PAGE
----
Sweet corn season
The summer when my sister Dot was seven and I was five, we decided to form a partnership and start a small business.
It was August and we had noted that our family garden plot was overrun with sweet corn. We picked a dozen ears, set an old plank on a couple of empty five-gallon grease pails and opened for business.
But business was slow. Dot decided that what our stand needed was some signage. She ran to the house and our plank was soon adorned with a sheet of paper that had the words "Sweet Corn For Sale" scribbled upon it.
At least that's what I assumed; I didn't yet know how to read.
During that long morning we learned the cardinal rule of retail: It's all about location, location, location. Exactly two vehicles passed the little stand at the end of our driveway, the mailman's car and the milk truck.
Only the milk truck driver stopped to make a purchase. After our firm had racked up profits totaling exactly two bits, we decided to cease operations and distribute all earnings. I, being Labor, was paid a dime; Dot, being Management, received 15 cents.
Or at least that's what I assume; I couldn't yet count either.
One morning a few weeks ago I stepped outside and inhaled the sensuous, luxurious aroma of corn pollen and knew that sweet corn season was upon us.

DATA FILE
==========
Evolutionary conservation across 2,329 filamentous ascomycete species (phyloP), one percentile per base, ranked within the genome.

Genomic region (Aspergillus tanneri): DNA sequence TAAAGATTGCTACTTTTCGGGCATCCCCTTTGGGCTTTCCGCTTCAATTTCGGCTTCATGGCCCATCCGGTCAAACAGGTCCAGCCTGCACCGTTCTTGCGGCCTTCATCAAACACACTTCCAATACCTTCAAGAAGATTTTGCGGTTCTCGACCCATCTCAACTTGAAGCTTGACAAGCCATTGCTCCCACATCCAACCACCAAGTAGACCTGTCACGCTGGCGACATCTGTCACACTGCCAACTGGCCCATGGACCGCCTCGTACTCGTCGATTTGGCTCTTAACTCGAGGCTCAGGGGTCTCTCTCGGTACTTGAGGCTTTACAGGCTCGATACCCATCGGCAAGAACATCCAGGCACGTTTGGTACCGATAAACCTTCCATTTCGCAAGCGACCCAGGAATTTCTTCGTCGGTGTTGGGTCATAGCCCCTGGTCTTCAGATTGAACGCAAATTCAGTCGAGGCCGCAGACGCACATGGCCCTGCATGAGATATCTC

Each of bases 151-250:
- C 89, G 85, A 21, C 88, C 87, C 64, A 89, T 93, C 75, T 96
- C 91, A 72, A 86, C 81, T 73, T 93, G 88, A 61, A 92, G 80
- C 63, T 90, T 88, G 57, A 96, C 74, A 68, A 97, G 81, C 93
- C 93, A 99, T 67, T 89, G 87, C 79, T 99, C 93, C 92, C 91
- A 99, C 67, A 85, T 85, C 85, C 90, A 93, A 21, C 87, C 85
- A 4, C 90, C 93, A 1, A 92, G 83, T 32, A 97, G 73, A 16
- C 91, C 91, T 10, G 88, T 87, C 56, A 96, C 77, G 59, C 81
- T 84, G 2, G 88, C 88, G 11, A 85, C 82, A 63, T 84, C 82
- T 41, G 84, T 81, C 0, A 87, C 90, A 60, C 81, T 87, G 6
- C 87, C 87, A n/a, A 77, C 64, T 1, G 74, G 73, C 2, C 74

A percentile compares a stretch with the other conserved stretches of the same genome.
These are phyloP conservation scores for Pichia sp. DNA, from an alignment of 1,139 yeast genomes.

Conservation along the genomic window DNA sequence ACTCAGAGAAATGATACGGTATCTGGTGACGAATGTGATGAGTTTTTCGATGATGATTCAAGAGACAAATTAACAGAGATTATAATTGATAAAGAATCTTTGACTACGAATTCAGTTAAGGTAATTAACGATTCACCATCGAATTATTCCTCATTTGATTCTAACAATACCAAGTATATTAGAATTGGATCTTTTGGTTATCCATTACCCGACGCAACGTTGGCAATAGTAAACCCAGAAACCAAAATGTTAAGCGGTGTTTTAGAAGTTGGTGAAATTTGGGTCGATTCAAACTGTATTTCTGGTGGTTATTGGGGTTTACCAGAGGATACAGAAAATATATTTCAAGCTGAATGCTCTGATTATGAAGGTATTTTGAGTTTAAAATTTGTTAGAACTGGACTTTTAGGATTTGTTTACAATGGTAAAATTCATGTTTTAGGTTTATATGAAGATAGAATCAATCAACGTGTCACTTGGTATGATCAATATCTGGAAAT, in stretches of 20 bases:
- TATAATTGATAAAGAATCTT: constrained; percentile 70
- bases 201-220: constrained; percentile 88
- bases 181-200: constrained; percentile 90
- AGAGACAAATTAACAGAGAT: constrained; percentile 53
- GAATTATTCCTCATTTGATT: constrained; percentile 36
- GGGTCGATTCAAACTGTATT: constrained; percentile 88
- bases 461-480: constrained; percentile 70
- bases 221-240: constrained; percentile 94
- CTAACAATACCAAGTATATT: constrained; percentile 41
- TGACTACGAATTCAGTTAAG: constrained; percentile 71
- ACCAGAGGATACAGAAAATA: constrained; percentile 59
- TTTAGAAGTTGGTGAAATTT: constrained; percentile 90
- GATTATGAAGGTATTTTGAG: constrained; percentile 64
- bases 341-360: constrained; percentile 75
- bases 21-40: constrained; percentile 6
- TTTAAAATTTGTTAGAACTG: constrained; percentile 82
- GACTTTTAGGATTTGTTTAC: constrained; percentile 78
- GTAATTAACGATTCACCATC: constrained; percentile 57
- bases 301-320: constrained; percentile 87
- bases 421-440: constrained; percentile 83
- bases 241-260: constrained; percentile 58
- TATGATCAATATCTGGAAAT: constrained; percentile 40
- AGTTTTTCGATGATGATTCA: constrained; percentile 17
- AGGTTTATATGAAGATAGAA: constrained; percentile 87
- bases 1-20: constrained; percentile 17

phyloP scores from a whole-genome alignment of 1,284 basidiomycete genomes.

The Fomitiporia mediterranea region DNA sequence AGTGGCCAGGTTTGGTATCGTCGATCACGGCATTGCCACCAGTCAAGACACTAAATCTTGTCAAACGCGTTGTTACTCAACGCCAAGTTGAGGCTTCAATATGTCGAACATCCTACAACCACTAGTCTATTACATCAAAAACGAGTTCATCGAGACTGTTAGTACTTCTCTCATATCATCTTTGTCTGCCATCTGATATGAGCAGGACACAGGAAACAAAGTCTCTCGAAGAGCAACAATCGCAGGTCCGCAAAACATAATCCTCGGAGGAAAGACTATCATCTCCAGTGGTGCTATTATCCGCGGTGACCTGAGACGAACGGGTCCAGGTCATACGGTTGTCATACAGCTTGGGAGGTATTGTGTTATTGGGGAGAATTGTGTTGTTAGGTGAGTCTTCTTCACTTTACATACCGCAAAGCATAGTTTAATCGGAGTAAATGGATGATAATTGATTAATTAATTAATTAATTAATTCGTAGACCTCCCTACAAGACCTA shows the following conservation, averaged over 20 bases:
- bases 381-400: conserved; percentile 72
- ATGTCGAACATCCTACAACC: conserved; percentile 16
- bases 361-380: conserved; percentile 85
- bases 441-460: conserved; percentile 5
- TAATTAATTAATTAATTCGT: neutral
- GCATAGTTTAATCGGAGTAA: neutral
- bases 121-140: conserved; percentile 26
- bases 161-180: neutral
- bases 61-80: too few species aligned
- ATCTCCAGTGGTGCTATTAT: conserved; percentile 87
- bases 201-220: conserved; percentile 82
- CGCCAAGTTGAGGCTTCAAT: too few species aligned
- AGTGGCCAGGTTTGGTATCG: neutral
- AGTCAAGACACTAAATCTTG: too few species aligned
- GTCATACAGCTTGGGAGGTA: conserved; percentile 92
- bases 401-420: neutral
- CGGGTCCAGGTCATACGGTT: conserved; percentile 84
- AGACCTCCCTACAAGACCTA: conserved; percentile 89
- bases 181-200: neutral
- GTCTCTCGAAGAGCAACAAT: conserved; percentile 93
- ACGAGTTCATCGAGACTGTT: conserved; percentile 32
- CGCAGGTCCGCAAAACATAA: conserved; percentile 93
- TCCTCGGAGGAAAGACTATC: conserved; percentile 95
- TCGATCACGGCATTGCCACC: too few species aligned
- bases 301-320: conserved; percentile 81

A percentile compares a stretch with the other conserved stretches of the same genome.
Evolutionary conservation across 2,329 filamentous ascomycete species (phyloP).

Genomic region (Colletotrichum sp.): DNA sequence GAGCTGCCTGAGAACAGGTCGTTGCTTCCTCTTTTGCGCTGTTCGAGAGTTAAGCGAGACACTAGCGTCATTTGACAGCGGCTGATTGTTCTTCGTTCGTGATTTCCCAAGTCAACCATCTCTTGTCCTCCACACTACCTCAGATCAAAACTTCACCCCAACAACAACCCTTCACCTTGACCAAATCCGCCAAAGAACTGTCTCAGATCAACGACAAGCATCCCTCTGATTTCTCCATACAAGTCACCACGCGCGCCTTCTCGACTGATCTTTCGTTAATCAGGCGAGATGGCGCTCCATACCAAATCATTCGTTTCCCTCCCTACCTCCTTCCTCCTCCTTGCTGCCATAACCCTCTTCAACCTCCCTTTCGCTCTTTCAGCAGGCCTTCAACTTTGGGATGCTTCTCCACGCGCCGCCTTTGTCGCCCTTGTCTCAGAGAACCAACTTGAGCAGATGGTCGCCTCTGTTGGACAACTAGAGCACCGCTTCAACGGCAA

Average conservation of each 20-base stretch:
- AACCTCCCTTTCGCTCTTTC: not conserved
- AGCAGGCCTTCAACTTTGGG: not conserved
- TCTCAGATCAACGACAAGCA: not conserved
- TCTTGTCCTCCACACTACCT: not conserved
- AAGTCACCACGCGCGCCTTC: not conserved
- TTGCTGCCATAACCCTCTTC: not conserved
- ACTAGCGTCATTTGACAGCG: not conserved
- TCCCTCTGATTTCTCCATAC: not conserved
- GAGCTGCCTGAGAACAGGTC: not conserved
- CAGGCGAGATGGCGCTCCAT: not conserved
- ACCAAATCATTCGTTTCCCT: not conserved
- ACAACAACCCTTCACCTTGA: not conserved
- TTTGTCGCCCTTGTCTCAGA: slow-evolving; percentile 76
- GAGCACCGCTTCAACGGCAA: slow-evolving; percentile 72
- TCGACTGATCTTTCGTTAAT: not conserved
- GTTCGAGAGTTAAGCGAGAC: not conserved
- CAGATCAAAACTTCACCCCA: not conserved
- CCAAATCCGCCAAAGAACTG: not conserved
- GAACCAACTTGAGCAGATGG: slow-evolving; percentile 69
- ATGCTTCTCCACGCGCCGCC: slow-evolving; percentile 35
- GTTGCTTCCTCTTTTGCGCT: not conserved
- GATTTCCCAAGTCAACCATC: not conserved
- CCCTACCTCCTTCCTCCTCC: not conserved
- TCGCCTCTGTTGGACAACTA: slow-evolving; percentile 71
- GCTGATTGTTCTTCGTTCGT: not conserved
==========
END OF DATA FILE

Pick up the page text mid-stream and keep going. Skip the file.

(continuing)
I began to see an occasional sweet corn stand here and there. Before long, the countryside had more sweet corn stands than hay bales.
Which is good. Sweet corn is what enables us to endure this northern clime. It's what we look forward to during the cold, abysmal days of winter, when warmth and sunshine are but distant dreams.
Plus, eating sweet corn allows you to act like a barbarian, mooshing the ear noisily against your maw, the butter dribbling down your chin. It's nearly impossible to remain prim and proper while gnawing on an ear of corn. Sweet corn is thus a tremendous social equalizer.
And that flavor! Fresh sweet corn tastes like damp soil and balmy sunshine mixed with the distant rumble of midnight thunderstorms. It contains nuances of lazy afternoons, along with subtle intimations of muggy nights spent snoozing by an open window as a murmuring breeze caresses your eyelids.
We try to capture all of this, of course. We freeze and can sweet corn, hoping that we will open it up next winter and experience the same goodness we enjoyed last summer. Try as we might, it's never quite the same.
Sure, a person can buy sweet corn in the dead of winter at any supermarket. But that isn't real sweet corn. It was grown somewhere like Patagonia and is tough and tasteless and should be purchased only if you need a cob to make a pipe.
The stuff you buy in cans isn't much better. That corn has the feel of an industrial product, a substance which was strip mined then machined into something vaguely edible.
One spring I planted four rows of sweet corn in the middle of our south field. I hoped to thus fool the thieving critters who love sweet corn as much as we.